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FDA Review: Take Two for Baricitinib

FDA staff remain worried about the safety of baricitinib, an oral JAK inhibitor intended for treatment of rheumatoid arthritis, according to briefing documents prepared for an advisory committee meeting on Monday.

The Arthritis Advisory Committee will meet to reconsider Eli Lilly's marketing application, which the agency turned down a year ago. Lilly wants to market baricitinib for moderately to severely active rheumatoid arthritis (RA) in patients who have had an inadequate response to methotrexate.

In April 2017, the FDA told the company that it would not approve the drug because of concerns about safety and dosing, confirming its rejection in a so-called complete response letter that stated, "The overall benefit-risk assessments of the baricitinib 2- and 4-mg once-daily doses have identified safety concerns that outweigh efficacy observed with the proposed dosing regimen."

Baricitinib had previously been approved in Europe in dosages of 2 and 4 mg/day. In the original submission, 4 mg/day was the recommended dosage, with an option for 2 mg/day for some patients.

The resubmission has revised the dosing recommendations so that clinicians can adjust the dose according to patients' history of disease-modifying anti-rheumatic drugs (DMARDs). The recommended dose now is 2 mg once daily, but for patients who have an inadequate response or intolerance to more than one DMARD, a dosage of 4 mg/day is recommended. In addition, tapering to 2 mg once daily may be considered for patients who have sustained control of disease activity with the 4-mg dose.

"Currently in over 40 countries we have both the 2 and 4 mg approved," said Christi Shaw, president of Lilly Bio-Medicines. "What we've done this time is to incorporate feedback to show what populations specifically had the highest benefit-risk ratio. So if you look at the data where patients have tried multiple other therapies and failed, those are the patients who responded best to 4 mg. We're trying to give options to both patients and physicians," she told MedPage Today.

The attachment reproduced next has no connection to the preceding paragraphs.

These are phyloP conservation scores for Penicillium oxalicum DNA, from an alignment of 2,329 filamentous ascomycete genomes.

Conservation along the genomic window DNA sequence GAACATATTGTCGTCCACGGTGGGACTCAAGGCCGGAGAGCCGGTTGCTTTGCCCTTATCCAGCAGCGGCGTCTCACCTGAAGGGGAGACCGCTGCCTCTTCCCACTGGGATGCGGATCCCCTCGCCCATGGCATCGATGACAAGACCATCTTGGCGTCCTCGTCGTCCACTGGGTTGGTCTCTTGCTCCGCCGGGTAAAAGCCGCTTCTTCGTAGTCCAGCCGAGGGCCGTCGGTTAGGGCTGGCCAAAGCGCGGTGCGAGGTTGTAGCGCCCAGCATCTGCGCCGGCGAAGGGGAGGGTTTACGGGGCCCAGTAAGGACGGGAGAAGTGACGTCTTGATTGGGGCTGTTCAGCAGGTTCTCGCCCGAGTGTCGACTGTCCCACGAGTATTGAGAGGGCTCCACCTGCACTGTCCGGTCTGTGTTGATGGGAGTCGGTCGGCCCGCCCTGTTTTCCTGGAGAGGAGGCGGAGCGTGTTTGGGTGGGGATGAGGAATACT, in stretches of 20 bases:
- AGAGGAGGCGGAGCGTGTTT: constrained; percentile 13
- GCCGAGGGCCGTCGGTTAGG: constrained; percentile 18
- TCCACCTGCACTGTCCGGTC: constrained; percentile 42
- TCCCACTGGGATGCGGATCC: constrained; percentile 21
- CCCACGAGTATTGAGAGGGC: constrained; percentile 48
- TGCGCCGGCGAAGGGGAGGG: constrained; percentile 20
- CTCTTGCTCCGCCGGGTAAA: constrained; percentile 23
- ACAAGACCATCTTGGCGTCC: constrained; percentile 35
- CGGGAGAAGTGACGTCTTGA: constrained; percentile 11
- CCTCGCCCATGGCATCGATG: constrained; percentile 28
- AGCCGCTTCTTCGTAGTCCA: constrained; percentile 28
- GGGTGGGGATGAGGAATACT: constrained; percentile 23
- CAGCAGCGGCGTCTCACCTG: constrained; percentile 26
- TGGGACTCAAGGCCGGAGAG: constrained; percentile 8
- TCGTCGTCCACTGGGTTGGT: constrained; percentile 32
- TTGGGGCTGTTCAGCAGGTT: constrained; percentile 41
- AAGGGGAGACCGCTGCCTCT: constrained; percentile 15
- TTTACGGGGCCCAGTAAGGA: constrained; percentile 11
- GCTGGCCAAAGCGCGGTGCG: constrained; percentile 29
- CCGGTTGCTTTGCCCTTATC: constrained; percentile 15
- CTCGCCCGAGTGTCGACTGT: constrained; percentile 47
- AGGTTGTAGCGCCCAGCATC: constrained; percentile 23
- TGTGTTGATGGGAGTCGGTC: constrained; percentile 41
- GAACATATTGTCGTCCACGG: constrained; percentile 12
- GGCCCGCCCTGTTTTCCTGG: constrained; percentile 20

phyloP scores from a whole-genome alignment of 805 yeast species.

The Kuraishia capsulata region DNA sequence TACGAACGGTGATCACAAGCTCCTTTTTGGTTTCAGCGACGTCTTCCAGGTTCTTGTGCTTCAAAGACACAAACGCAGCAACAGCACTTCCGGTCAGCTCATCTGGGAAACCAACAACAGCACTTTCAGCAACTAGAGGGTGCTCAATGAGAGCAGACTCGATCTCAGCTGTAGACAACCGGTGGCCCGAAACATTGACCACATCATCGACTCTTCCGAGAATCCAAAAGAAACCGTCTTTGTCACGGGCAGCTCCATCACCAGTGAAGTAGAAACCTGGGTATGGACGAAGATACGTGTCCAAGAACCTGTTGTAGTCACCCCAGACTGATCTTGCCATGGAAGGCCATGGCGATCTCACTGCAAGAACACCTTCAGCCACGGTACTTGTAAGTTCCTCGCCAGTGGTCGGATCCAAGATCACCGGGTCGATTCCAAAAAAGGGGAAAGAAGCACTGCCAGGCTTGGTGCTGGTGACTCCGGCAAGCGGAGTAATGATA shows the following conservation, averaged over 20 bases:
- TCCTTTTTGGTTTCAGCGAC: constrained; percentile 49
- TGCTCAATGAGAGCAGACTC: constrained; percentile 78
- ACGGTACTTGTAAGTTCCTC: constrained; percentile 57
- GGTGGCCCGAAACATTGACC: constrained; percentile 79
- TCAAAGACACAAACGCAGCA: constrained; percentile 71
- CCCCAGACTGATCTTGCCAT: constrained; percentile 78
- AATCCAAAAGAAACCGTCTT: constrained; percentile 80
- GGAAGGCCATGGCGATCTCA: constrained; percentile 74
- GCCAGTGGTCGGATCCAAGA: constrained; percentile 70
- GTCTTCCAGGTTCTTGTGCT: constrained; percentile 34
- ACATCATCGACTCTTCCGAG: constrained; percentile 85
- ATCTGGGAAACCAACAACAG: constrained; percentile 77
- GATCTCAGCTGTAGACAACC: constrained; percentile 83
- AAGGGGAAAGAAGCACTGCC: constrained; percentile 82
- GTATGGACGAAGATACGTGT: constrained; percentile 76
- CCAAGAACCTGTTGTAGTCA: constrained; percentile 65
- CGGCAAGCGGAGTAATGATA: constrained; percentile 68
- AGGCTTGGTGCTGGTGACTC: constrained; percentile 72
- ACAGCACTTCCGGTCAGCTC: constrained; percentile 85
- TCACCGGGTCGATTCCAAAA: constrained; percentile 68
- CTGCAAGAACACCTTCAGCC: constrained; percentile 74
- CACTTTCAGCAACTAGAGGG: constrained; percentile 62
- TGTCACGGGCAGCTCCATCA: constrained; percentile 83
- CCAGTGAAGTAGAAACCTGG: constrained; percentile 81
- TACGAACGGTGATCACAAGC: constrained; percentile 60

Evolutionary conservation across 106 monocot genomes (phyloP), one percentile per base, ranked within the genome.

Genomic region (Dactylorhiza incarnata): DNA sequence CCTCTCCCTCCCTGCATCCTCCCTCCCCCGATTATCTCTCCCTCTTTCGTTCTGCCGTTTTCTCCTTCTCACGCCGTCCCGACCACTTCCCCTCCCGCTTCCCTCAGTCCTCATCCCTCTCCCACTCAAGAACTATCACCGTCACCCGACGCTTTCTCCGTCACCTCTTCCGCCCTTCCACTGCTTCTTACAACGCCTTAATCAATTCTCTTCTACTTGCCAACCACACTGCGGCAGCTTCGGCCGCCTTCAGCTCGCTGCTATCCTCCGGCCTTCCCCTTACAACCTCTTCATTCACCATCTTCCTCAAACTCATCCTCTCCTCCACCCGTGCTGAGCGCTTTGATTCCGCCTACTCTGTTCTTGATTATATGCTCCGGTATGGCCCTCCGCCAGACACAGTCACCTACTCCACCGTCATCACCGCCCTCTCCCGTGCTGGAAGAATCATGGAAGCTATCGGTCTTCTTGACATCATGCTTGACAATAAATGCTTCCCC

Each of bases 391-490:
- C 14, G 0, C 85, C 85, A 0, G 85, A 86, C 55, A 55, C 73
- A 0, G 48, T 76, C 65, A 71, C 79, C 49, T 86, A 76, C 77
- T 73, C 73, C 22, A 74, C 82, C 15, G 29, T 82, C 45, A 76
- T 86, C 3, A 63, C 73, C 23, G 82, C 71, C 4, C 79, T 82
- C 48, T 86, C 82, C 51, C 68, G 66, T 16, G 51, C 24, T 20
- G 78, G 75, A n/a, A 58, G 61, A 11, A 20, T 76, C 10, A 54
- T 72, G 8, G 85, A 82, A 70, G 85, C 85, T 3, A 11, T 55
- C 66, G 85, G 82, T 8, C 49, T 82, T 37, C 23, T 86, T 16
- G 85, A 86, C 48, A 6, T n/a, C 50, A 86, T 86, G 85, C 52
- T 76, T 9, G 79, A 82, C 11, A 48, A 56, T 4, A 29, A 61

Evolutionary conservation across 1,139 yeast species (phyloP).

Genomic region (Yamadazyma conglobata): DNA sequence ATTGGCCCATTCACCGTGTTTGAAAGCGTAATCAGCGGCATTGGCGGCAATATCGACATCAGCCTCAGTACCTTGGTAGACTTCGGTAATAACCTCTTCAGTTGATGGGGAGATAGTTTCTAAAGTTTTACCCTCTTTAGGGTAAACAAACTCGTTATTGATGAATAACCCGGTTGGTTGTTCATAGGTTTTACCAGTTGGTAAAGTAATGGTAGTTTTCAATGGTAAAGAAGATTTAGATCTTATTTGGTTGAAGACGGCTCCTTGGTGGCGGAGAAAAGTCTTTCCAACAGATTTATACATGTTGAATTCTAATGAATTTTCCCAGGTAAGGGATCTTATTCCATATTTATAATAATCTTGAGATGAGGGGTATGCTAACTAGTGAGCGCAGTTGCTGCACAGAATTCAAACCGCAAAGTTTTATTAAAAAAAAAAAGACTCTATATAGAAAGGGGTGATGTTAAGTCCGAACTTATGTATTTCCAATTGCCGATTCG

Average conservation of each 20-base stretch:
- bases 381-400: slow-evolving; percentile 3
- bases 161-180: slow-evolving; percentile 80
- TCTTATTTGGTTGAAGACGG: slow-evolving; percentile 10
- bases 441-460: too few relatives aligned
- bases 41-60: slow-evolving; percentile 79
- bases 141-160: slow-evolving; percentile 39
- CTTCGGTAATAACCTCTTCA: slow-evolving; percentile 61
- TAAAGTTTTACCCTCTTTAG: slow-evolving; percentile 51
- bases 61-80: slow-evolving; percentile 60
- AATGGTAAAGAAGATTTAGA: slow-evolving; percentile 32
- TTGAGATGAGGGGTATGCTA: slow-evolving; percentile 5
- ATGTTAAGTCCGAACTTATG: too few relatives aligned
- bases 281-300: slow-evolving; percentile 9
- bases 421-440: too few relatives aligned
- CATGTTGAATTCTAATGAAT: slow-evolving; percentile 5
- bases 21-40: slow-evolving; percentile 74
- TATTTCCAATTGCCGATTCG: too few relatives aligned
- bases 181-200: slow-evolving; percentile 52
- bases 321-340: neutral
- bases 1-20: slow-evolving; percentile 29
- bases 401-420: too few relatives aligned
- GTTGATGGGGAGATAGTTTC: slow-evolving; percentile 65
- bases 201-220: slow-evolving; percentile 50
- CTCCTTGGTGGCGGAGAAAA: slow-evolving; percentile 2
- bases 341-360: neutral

In briefing documents made available before the meeting, the FDA's executive summary stated that "specific deficiencies included the potential thrombotic risk, inadequate safety exposure for baricitinib 2 mg, inability to demonstrate consistent efficacy advantage of baricitinib 4-mg over 2-mg dose, and questions regarding dose-selection, given identified dose-related toxicities."

The drug's clinical development program included four pivotal phase III trials. All four studies included the 4-mg dose, because that was the dose the company planned to market, and the 2-mg dose was only included in two of the trials. This discrepant exposure to the two doses presented an obstacle to interpretation of the risk:benefit ratio, the FDA document explained.

With regard to efficacy, the FDA reviewers indicated that both doses were effective based on the response criteria from the American College of Rheumatology and also were associated with benefits for physical function on the Health Assessment Questionnaire-Disability Index. For structural progression, efficacy was seen for the 4-mg dose, but in the single trial that considered radiographic progression for the 2-mg dose, the data were less clear.

For safety, the FDA reviewers noted that the data suggest that baricitinib is "a potent immunosuppressant with major safety risks of serious and some fatal infections, including opportunistic infections and tuberculosis, malignancy, laboratory abnormalities of increase in platelet counts, decrease in neutrophil counts, and increases in lipid parameters and serum creatine phosphokinase."

They indicated that in the overall program for RA, there had been 10 potential opportunistic infections, including esophageal candidiasis and Pneumocystis pneumonia, as well as eight cases of tuberculosis.

Among all RA patients exposed to baricitinib, 20 experienced a thrombotic event, with 15 being serious, and the incidence rate was 0.46/100 patient-years. In Lilly's briefing document, the company stated, "Given the seriousness of thrombotic events and the need to raise awareness of this safety concern, the prescribing information will include data regarding the risk of thrombosis with baricitinib."

The author has no conflicts of interest to disclose related to this subject

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